This golden coffee cake with a rich buttery flavor is a German specialty and is named after its decorative baking pan. If you don't have a kugelhopf pan, feel free to use a Bundt pan when making Easter breads.
1/2 cup lukewarm water
3/4 cup plus 1 tsp. granulated sugar
2 (1/4 oz.) packages active dry yeast
2 sticks (1/2 lb.) unsalted butter, at room temperature, plus extra for serving
6 large eggs
1 tablespoon grated lemon peel
1 teaspoon salt
1 teaspoon vanilla extract
4 cups all-purpose flour, sifted
1 cup golden raisins
1/2 cup toasted slivered almonds
2 tablespoons confectioners' sugar, for dusting
How to Make It
Stir together water and 1 tsp. sugar in a bowl. Sprinkle with yeast and let stand until foamy, 5 minutes. Butter and flour a 10-cup Kugelhopf or Bundt pan.
Using an electric mixer, cream butter and remaining 3/4 cup sugar on low speed for about 30 seconds, then increase to mediumhigh and beat until light and fluffy. Beat in eggs one at a time, beating well after each. (Mixture will look curdled.) Beat in lemon peel, salt and vanilla. Add yeast mixture; gradually add 2 cups flour. Beat on medium, scraping bowl, until smooth, 5 minutes. Gradually add remaining flour; beat until dough is elastic. Stir in raisins.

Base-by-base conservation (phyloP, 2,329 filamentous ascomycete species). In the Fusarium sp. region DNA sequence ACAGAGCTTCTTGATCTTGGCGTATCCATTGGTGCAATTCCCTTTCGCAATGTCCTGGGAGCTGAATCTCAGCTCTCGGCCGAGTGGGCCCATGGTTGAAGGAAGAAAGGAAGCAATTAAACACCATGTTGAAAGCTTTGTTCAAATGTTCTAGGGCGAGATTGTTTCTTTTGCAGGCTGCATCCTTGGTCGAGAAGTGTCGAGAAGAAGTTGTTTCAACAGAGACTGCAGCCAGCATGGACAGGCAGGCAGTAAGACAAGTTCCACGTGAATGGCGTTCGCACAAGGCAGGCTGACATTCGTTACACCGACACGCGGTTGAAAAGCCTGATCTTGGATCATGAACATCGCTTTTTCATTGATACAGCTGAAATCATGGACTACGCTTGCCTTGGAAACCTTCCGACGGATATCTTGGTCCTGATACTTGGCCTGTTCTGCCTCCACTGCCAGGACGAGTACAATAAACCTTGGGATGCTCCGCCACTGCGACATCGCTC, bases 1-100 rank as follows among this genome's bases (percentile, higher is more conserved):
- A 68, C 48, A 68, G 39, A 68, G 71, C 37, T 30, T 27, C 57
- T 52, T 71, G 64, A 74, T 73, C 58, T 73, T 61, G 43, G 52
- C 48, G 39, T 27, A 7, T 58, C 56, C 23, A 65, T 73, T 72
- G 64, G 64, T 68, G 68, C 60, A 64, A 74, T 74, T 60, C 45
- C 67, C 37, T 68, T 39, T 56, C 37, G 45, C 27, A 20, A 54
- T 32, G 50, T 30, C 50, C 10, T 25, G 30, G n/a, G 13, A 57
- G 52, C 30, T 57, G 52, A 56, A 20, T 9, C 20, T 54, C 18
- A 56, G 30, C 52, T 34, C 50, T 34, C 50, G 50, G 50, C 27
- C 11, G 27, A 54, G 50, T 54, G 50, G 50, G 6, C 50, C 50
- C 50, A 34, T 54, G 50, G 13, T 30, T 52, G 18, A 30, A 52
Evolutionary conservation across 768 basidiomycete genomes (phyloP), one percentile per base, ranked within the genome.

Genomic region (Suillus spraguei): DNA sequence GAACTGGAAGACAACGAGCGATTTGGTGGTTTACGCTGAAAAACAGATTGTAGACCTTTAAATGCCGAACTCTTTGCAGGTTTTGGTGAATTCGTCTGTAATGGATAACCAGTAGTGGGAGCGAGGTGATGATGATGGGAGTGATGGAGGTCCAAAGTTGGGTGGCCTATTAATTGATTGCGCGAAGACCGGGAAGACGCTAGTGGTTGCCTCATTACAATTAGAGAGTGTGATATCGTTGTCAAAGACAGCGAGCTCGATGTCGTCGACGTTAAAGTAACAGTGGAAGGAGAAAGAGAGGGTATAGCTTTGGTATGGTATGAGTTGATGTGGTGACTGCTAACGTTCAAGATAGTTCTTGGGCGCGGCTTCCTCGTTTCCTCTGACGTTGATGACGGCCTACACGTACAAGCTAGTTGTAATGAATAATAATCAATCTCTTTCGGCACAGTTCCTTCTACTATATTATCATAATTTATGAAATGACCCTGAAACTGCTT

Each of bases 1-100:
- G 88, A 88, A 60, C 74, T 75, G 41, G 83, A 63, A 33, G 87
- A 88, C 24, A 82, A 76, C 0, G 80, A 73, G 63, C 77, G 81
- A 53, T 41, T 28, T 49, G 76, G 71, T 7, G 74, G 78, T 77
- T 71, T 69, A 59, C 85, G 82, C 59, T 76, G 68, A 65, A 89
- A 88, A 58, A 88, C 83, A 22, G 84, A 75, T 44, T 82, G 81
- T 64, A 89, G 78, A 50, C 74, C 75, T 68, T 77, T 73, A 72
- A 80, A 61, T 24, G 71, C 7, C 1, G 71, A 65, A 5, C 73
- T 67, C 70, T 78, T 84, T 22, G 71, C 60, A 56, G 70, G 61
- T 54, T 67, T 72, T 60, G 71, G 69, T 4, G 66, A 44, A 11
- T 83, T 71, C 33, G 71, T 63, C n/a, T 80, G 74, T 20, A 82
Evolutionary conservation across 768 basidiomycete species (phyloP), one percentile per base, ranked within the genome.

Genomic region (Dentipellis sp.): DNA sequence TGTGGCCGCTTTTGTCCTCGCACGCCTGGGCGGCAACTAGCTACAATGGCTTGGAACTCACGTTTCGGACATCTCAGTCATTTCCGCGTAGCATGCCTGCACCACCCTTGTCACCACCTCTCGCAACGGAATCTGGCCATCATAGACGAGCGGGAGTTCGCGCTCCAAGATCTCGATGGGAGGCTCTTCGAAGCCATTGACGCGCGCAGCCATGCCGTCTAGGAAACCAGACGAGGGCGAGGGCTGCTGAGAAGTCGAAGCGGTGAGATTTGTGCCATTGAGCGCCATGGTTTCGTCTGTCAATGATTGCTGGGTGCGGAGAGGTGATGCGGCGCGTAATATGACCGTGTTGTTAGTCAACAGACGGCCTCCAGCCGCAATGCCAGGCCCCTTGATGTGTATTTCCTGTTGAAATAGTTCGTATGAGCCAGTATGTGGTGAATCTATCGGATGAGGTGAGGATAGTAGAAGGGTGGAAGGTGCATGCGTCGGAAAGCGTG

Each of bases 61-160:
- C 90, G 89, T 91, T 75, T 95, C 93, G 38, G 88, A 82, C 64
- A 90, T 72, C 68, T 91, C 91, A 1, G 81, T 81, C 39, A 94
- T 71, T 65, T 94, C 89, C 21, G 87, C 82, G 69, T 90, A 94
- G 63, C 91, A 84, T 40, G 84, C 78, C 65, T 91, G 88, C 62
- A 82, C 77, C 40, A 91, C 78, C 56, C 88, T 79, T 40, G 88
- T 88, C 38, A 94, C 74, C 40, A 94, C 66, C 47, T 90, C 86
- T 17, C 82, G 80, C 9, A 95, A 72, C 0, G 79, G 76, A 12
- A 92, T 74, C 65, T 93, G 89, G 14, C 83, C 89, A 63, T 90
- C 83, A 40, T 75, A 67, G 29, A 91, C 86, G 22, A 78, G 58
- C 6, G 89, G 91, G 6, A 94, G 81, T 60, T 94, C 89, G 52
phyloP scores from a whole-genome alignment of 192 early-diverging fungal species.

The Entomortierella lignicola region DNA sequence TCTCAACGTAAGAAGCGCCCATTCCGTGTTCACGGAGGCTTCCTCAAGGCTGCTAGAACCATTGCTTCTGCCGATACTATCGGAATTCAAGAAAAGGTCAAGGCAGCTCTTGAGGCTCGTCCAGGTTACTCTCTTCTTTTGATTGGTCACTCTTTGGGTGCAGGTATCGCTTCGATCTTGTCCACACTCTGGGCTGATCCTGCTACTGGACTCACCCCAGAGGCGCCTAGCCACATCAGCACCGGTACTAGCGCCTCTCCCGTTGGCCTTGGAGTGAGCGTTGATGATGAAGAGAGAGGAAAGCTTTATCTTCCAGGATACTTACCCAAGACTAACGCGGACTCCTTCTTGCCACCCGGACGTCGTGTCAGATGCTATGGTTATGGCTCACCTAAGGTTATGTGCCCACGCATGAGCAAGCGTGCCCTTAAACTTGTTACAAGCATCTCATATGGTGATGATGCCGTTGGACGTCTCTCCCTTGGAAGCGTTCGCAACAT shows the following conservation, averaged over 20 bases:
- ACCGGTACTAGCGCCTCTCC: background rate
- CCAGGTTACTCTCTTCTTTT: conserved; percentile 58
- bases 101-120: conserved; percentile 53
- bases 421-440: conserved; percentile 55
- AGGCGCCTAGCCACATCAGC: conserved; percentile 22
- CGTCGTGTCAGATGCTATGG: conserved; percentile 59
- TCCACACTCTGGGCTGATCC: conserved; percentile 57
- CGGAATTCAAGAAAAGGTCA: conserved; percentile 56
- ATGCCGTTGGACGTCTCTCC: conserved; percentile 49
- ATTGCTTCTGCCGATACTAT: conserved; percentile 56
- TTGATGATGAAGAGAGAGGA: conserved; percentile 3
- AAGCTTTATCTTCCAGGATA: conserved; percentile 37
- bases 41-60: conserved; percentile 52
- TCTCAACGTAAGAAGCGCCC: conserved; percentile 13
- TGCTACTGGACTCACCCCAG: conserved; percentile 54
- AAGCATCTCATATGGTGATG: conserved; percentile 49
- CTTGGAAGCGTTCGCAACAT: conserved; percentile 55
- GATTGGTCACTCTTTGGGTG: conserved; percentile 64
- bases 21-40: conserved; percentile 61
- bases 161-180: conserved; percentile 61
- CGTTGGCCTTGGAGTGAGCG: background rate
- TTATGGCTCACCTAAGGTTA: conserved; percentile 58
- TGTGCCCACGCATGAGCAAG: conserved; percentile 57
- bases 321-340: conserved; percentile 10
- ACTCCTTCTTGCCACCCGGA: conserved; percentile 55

Butter a bowl. Transfer dough to it, cover with a towel, and let rise until doubled in bulk, 1 1/2 to 2 hours. Punch dough down and stir in almonds. Transfer dough to prepared pan, cover with a towel and let rise until dough is within 1/2 inch of top of mold, 45 minutes to 1 hour.
Preheat oven to 475°F. Bake Kugelhopf until golden, about 8 minutes. Reduce heat to 350°F and bake until a cake tester comes out clean, 30 minutes. Let Kugelhopf cool for 5 minutes, then turn out of pan onto a rack to cool completely. Dust with confectioners' sugar; slice with a serrated knife; serve with butter.